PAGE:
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Parting Shot

Parallel Harvards

By Courtney A. Fiske

The fall of my freshman year, I lived in a fishbowl. This, I realized only after the fact when the halcyon days of early September had passed. To my newly-minted college self, it was simply a second-floor room in Wigglesworth Hall, intended to house one student and his servant, yet somehow stretched to fit four eighteen-year-old girls. Our first afternoon together, struggling to stand amidst four sets of dressers, desks, and duffel bags, we drew straws. I drew the shortest, which entitled me to the suite’s only single: a glorified closet cloistered in the room’s rightmost corner. It was narrow enough to span both walls, fingertips to toes.

My first months of college, this single was my sanctuary. Sure, its size suggested an absurdist farce, staged at the behest of some far-flung administrator. Its location, too, poised over the Yard’s most trafficked entrance, ensured early wake-ups by excited intonations in foreign tongues: The ten yards in front of my entryway was, apparently, a must-see stop on tours of Harvard Yard. Yet, in a world that afforded few opportunities for solitude, these 50-odd square feet were the only on campus where I could be utterly, blissfully alone. Here, without retreating into the hermetic depths of Widener’s stacks, I could be sure that I would see no one—and, more importantly, that no one would see me.

I grew up in a suburb of Boston, which seems, in part, to explain my anxieties. Our neighborhood was the brainchild of a nameless 1970s developer, who took the added initiative of erecting a golf course—weeping willows and artificial ponds included—just down the street. The ostensible purpose of these ever-expanding lots and blocks, I suppose, was to foster a community of white, upper-middle-class, 2.3-children families. Yet, however aesthetically removed from the ticky-tacky sprawl spoofed in Weeds, the effect of private driveways and picket fences was an embargo on human interaction. Walking the subdivided streets gave one the impression of walking on the moon: You always felt like you should go back inside. While one could see the epileptic flickers of television sets through uncurtained windows, rarely did one encounter actual human life. Long after my days of playing in the driveway had ended, the scene began to feel almost post-apocalyptic: An endless inventory of impeccably groomed lawns that nobody ever seemed to sit in.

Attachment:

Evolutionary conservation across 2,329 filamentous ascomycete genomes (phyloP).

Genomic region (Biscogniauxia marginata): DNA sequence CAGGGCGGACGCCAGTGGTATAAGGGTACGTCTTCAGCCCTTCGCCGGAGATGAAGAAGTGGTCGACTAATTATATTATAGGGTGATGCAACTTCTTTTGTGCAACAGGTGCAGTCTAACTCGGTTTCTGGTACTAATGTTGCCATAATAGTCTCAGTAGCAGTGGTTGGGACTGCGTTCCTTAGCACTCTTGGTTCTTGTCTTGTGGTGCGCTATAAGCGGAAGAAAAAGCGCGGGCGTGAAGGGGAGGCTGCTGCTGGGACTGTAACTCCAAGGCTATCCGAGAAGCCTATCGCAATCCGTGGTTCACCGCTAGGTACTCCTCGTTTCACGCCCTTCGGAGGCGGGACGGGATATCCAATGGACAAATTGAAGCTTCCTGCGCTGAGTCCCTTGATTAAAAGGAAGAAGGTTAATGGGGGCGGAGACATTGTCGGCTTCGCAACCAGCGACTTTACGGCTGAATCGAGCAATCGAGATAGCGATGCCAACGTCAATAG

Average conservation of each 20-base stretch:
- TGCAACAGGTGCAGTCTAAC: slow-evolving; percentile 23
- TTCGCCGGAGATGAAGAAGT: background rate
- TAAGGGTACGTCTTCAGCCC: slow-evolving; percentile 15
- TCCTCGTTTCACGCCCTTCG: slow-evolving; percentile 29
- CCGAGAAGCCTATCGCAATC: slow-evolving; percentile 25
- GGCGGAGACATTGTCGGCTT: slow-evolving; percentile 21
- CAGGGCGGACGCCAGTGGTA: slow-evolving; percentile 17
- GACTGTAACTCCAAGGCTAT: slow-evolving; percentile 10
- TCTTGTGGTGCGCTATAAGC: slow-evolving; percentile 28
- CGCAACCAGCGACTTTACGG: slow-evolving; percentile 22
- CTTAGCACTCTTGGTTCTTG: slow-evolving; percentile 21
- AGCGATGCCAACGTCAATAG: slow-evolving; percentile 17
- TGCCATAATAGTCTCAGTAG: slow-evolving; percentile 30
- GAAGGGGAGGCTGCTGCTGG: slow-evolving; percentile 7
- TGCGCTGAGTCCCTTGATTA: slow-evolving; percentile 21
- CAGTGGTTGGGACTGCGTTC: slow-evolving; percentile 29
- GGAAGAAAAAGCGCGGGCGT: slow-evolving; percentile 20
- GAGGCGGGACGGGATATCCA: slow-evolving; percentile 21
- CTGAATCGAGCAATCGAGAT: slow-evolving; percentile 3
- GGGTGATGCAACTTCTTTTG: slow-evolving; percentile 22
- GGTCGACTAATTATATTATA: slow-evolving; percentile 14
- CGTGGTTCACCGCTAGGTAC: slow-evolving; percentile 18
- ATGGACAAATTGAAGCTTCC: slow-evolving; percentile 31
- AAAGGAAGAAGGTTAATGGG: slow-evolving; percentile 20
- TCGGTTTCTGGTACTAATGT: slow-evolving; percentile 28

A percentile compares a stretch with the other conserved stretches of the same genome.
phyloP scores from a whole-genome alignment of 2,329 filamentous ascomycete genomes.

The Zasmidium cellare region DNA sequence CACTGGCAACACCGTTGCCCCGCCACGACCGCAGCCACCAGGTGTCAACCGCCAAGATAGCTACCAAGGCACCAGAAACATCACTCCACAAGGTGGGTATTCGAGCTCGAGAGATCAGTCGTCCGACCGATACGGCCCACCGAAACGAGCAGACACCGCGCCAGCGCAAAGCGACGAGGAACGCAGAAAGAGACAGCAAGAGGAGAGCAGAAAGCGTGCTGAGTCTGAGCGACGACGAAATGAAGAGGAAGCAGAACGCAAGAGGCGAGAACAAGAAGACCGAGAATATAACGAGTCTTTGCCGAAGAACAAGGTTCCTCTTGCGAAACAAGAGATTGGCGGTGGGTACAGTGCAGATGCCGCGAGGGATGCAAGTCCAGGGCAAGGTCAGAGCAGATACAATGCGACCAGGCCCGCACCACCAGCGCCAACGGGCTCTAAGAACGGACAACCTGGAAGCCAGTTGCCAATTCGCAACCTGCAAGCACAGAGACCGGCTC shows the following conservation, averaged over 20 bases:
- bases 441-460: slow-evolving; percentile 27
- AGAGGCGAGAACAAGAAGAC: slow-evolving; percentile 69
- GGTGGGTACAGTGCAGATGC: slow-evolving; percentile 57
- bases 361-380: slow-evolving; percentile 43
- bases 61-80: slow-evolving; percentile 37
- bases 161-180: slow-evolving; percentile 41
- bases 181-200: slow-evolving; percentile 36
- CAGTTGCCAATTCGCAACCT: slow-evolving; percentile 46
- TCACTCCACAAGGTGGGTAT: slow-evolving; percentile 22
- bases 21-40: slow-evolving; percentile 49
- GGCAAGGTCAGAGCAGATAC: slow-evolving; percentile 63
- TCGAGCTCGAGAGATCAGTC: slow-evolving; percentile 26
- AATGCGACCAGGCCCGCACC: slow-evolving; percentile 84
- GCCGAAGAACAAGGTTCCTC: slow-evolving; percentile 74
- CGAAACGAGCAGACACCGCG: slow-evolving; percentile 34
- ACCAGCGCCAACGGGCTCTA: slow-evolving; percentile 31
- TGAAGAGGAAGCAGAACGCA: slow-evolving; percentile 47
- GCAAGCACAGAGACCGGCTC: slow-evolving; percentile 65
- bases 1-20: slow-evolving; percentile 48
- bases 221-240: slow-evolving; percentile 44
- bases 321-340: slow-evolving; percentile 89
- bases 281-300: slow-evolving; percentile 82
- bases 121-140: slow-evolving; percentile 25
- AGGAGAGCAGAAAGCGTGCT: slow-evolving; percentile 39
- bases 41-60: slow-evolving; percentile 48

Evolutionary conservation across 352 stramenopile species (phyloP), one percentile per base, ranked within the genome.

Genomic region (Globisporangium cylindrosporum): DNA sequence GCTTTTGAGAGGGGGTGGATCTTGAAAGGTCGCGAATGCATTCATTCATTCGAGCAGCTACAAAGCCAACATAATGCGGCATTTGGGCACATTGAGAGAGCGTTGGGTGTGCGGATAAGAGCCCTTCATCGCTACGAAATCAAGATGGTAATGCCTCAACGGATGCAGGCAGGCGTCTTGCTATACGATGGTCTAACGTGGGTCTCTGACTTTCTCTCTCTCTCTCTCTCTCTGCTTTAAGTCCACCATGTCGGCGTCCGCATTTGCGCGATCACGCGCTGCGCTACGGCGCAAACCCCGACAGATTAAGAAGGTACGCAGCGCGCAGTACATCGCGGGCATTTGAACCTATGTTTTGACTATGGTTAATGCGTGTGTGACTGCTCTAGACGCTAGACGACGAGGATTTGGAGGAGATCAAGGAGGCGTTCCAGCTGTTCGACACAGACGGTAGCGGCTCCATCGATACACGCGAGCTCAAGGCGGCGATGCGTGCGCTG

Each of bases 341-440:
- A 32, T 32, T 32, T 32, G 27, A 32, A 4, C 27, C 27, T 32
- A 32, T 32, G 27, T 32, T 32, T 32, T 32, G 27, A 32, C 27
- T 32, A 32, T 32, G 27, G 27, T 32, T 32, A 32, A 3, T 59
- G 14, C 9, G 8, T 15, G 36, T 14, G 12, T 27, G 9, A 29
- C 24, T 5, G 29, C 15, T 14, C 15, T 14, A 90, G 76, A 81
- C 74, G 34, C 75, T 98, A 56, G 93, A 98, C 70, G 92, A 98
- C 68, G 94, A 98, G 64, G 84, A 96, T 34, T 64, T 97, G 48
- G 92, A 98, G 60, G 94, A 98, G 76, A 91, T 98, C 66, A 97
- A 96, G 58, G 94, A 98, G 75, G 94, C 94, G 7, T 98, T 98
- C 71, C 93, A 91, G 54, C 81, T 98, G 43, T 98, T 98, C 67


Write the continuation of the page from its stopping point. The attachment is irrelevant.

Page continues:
Freshman fall, then, came as a social immersion like none I had never experienced (except at its oft-analogized counterpart, summer camp). Up until that September, friends and family had always occupied separate spheres. As a day student at a private boarding school, being social required a 10-minute drive. Now, no such divisions stood. Our common room devolved into a motel, its futon perennially occupied by a friend of a friend. My days transpired in an ambient flutter of pre-twenty somethings, all possessed of an inhuman ability to fall asleep at 4 a.m. and wake to the tinny melodies of Memorial Church four hours later. To my freshman self, still uninitiated in the habits of sarcasm, campus life came as a welcome, though wearying, change. With midterms imminent and the novelty of Camp Harvard faded, the Yard’s numerous social taboos (of which dining alone in Annenberg was the most grave) became exhausting, even oppressive—milder versions of the totem terrors ruling Edith Wharton’s New York. On bad days, my room, though perversely sized and thinly walled, offered refuge from the scrutiny of the clan.